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With car prices surging, your vehicle is a prime target for thieves

The pandemic created a “perfect storm” of conditions for auto thefts to increase, said one industry expert.
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You can blame the Covid pandemic for yet another thing: a surge in auto thefts.

Vehicle thefts in the United States jumped 9 percent last year from a year earlier, to 873,000, the highest number in more than a decade, according to statistics from the National Insurance Crime Bureau provided to CNBC.

The pandemic created a “perfect storm” of conditions for auto thefts to increase, said NICB President and CEO David Glawe.

“We have a lot of disenfranchised youth that are unemployed, and outreach programs are shut down or limited due to Covid,” he said. “There is frustration and anger in society. We are also seeing public safety resource limitations and withdrawal of proactive policing due to budget constraints.”

Vehicles are also especially valuable these days. Because of tight supply and heavy post-pandemic demand, used car prices are up nearly 30 percent from a year ago.

Chicago saw a 134 percent increase in vehicle thefts last year, and double the number of carjackings.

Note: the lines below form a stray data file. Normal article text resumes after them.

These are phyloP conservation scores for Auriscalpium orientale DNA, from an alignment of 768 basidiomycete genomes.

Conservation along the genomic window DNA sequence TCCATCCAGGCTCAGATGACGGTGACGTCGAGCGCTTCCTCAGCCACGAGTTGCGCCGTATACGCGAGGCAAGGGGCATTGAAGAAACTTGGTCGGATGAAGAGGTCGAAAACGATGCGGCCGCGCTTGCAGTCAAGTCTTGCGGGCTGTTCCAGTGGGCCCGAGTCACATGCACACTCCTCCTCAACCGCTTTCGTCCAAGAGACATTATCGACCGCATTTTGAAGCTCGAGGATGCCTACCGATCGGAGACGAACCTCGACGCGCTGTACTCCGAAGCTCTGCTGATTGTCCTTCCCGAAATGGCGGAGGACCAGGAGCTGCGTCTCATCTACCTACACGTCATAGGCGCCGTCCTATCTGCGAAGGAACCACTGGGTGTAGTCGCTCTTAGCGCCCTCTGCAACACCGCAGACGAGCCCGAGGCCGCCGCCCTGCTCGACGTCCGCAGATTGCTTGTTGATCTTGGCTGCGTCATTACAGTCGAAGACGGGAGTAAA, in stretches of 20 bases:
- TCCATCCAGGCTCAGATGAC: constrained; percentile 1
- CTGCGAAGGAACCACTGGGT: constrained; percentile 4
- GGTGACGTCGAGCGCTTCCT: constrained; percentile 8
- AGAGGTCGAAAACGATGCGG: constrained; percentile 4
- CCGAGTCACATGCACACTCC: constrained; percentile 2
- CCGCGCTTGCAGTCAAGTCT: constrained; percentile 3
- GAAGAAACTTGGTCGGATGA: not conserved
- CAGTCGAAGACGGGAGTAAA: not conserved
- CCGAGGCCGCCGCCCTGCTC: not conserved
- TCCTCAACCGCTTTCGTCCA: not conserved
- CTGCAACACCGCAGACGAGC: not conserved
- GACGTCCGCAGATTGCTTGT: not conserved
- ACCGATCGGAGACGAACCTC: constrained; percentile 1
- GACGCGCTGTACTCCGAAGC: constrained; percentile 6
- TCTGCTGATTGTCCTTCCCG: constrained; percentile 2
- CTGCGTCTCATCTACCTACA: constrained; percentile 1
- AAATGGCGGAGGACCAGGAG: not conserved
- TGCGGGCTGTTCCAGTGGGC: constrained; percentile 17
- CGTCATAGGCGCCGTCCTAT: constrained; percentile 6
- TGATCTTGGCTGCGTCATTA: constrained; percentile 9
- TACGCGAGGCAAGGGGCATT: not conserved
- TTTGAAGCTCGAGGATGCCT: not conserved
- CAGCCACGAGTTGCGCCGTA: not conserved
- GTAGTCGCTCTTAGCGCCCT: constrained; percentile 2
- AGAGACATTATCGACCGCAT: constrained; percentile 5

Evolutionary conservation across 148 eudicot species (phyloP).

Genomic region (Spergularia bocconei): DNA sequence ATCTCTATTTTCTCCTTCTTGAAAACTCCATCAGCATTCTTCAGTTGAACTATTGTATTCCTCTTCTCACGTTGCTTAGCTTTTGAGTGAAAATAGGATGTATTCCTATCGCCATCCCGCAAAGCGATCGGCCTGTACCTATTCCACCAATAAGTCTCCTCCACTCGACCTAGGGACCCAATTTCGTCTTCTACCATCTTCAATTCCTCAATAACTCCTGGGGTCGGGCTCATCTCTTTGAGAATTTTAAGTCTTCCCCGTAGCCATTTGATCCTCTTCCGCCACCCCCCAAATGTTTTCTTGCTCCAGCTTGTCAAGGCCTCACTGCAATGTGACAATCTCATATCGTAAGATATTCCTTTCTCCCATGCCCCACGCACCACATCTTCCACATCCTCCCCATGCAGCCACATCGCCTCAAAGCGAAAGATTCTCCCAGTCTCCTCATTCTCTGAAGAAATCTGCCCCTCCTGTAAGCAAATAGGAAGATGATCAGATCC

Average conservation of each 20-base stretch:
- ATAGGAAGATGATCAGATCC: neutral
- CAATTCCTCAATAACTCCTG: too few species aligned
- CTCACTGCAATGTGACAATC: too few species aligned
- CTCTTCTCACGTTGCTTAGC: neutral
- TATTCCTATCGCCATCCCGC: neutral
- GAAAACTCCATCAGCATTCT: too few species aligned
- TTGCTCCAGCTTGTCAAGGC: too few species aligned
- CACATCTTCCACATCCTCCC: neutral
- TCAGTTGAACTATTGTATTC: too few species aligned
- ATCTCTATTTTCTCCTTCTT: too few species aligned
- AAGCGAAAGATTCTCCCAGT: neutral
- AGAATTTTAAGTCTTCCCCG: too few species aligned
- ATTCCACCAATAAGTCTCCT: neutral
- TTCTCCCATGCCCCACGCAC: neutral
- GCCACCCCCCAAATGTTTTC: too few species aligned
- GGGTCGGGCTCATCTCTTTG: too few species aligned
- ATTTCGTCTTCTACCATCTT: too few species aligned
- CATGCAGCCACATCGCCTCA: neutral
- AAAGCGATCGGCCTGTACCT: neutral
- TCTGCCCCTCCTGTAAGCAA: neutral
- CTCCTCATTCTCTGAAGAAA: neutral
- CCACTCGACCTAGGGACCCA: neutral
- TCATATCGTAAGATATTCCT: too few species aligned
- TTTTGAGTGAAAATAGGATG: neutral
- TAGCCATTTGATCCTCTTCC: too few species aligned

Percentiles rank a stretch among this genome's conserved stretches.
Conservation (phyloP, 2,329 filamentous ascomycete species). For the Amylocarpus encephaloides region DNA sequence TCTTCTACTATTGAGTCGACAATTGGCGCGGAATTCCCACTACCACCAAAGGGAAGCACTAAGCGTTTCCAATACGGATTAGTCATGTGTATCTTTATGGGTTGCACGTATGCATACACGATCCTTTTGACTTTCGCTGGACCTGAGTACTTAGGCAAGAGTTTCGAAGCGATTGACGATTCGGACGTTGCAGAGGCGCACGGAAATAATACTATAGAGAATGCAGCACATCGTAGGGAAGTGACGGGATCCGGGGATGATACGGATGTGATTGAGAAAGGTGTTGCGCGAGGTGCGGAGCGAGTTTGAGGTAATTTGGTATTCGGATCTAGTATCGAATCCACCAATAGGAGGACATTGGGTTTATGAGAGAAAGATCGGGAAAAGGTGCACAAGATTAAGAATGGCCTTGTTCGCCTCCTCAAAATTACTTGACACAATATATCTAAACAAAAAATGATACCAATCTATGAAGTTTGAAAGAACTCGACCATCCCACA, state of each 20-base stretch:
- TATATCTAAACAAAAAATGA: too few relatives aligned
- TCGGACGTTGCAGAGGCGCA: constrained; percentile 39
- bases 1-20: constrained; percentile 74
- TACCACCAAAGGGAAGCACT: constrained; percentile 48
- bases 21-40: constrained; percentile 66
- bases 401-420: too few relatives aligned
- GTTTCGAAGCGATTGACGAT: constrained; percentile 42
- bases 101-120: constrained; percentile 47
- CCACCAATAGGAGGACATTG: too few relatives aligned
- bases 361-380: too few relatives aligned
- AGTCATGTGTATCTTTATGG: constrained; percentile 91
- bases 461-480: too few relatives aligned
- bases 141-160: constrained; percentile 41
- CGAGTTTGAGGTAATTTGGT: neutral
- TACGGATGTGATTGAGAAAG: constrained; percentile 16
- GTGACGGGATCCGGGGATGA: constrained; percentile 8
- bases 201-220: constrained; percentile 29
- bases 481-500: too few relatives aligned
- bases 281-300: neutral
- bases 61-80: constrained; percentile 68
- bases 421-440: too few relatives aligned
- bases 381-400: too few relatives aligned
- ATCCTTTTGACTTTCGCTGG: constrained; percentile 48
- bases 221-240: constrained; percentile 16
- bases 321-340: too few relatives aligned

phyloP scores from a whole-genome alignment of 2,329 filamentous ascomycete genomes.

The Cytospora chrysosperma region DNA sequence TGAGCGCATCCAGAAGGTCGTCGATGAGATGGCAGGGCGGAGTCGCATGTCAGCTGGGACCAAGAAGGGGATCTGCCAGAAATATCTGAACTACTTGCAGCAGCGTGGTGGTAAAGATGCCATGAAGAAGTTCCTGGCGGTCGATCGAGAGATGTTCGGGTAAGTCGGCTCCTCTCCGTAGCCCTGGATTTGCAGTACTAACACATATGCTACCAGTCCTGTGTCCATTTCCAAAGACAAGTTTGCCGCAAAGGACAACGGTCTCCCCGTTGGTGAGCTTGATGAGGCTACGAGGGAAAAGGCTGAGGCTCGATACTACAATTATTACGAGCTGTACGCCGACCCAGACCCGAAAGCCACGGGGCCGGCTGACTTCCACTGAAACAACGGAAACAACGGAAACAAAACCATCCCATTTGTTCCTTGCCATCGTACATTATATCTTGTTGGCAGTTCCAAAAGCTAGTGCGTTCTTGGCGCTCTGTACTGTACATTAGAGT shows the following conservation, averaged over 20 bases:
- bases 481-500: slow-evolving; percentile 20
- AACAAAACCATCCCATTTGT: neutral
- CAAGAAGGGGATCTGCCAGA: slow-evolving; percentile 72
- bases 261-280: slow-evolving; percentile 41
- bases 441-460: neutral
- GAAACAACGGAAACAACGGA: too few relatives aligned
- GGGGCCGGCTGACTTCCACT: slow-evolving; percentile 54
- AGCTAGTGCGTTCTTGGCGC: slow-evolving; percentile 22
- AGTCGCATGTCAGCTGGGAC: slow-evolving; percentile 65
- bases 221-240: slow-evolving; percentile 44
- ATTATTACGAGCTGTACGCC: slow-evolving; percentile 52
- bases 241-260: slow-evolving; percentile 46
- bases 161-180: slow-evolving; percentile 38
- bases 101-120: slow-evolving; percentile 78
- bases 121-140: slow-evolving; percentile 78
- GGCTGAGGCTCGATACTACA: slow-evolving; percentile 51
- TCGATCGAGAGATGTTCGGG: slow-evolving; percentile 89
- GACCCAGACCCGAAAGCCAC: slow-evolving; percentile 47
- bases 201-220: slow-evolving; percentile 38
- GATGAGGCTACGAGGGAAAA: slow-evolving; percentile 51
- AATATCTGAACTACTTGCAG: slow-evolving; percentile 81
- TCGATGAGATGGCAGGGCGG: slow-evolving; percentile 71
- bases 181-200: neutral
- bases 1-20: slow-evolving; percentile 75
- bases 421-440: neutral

The increase in thefts began slowly, coinciding with the start of the pandemic in March 2020. They accelerated by last June as the first wave of Covid lockdowns subsided and a second wave loomed. By November, monthly thefts were running 18 percent ahead of 2019.

The biggest jump was in Chicago, which saw a 134 percent increase in vehicle thefts last year, the NICB said. The Chicago Police Department said it also recorded a doubling in the number of carjackings.

“This has been a year that has presented numerous challenges to law enforcement,” Chicago Police Superintendent David Brown said.

Numbers leveled off a bit as pandemic restrictions have subsided, but Chicago police data released this month show thefts are still 9 percent higher than a year ago.

Elsewhere, thefts surged 68 percent in New York City and 50 percent in Washington, D.C., the NICB said.

With today’s high prices, there is a ready market for most cars and trucks, as well as their parts. And criminals are finding it remarkably easy to simply steal vehicles. The NICB says more than 10 percent of the vehicles stolen in 2019 — the last year for which complete figures are available — had the keys left inside.

Since nearly all cases lead to an insurance claim, every policyholder suffers in the form of higher premiums. Here are some common-sense tips:

  • Take your keys out of the ignition when you park the vehicle, or if your car has a remote key fob. Keep it with you even if you are just exiting your vehicle briefly.
  • Lock your doors and windows, and park in a well-lighted area.
  • Don’t leave valuables or anything else that might draw thieves’ interest inside your car. That includes your garage door opener.
  • Consider keeping a picture of your vehicle registration on your phone rather than leaving the actual document in your glove compartment.
  • Think about installing a car alarm as well as a kill switch that can immobilize a stolen vehicle.
  • Consider getting a GPS tracker that can help authorities find your vehicle.